Note: Due to sensitivities in disclosing their personal identities, the real names of the individuals interviewed have not been used in this article.
(Photo: Ahmad, 9, has desire of becoming an aeronautical engineer. Source: Rvision)
Ahmad, a nine year-old boy, looks everyday at the sky through the small window, expecting an angel to come who will change his miserable life. He has not understood many things yet about worldly matters but he already has realized his life is different from other children. At his age, all the children go to school but he is unfortunate as he is from a Rohingya refugee family living in Indonesia where around 800 Rohingyas have been lingering with erratic lives since 2011. 25 percent of the total Rohingya refugees are children and more than 90 percent deprived of going to formal school.
"I want to be an aeronautical engineer, my aircraft will save the lives of endangered people," Ahmad answered with conviction in Rohingya language while I asked him a question regarding his aim in life. He doesn't go to school but he goes to a Madrasa (religious informal institution) where he is studying 'Iqra' which is basically learning the Arabic alphabet and pronunciation. He has a strong desire to study English and Mathematics so he wants to go to school. However, his father is unable to afford school expenses. His father, Mr. Muhammad, 34 years old, had to flee away from Myanmar due to unprecedented persecution by the state authorities. He was faced with discriminatory treatment, tortured mercilessly and extorted money by the state authorities in his own country Myanmar where he is stateless due to 1982 inhuman law.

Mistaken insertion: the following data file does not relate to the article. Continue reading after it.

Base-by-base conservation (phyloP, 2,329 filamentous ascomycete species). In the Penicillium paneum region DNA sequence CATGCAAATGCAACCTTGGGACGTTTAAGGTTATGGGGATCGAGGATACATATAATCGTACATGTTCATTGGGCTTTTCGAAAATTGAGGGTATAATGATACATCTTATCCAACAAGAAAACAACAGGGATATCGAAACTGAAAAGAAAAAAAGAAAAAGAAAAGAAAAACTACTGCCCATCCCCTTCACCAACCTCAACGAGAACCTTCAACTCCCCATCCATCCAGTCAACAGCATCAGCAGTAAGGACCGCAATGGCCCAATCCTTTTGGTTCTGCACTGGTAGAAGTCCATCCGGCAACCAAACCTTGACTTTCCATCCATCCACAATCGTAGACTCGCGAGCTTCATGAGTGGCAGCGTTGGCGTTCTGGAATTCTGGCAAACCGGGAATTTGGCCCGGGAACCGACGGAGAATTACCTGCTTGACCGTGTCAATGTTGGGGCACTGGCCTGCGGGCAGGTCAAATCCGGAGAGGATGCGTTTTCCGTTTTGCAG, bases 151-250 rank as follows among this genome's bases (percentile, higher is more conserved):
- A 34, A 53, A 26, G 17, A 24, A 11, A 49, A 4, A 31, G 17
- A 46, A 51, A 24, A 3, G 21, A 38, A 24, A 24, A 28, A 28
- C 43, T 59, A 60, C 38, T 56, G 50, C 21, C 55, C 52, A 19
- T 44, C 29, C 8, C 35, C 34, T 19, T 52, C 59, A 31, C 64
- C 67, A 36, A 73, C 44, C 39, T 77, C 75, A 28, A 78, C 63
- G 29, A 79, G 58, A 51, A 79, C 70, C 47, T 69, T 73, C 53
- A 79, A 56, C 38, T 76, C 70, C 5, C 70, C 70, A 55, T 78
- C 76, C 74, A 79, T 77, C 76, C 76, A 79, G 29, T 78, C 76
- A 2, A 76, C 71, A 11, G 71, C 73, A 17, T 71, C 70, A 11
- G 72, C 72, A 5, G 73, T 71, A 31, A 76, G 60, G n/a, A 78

After losing everything in order to save his life he had taken a perilous voyage to Thailand with a small boat along with another 250 people in 2013. After one month, he went for another risky boat journey towards Australia but only managed to reach the Indonesian seashore where Indonesian police rescued and sent him to Makassar immigration detention center. He had to spend 10 months at that detention center. Now he is staying at a low-cost hotel in Medan which is allocated by UNHCR of Indonesia for the refugees. He cannot work legally, access public services, travel freely or attain citizenship in Indonesia according to existing laws. It even worsened his sufferings when he was informed that his resettlement is unlikely to ever happen. He said, in a grief-stricken voices, “Nowadays, I feel very helpless. I have to see my children sitting at home without education. I can’t even go to work. I want relief from this cursed life.” He has been languishing without change for the past six years but received nothing except frustration. “Since I have been here, I have never able to buy a new cloth for my wife even in festival time. It hurts me,” he further added.
Anis is working as an Archive Consultant at Witness.org and a news writer at Rohingya Vision TV.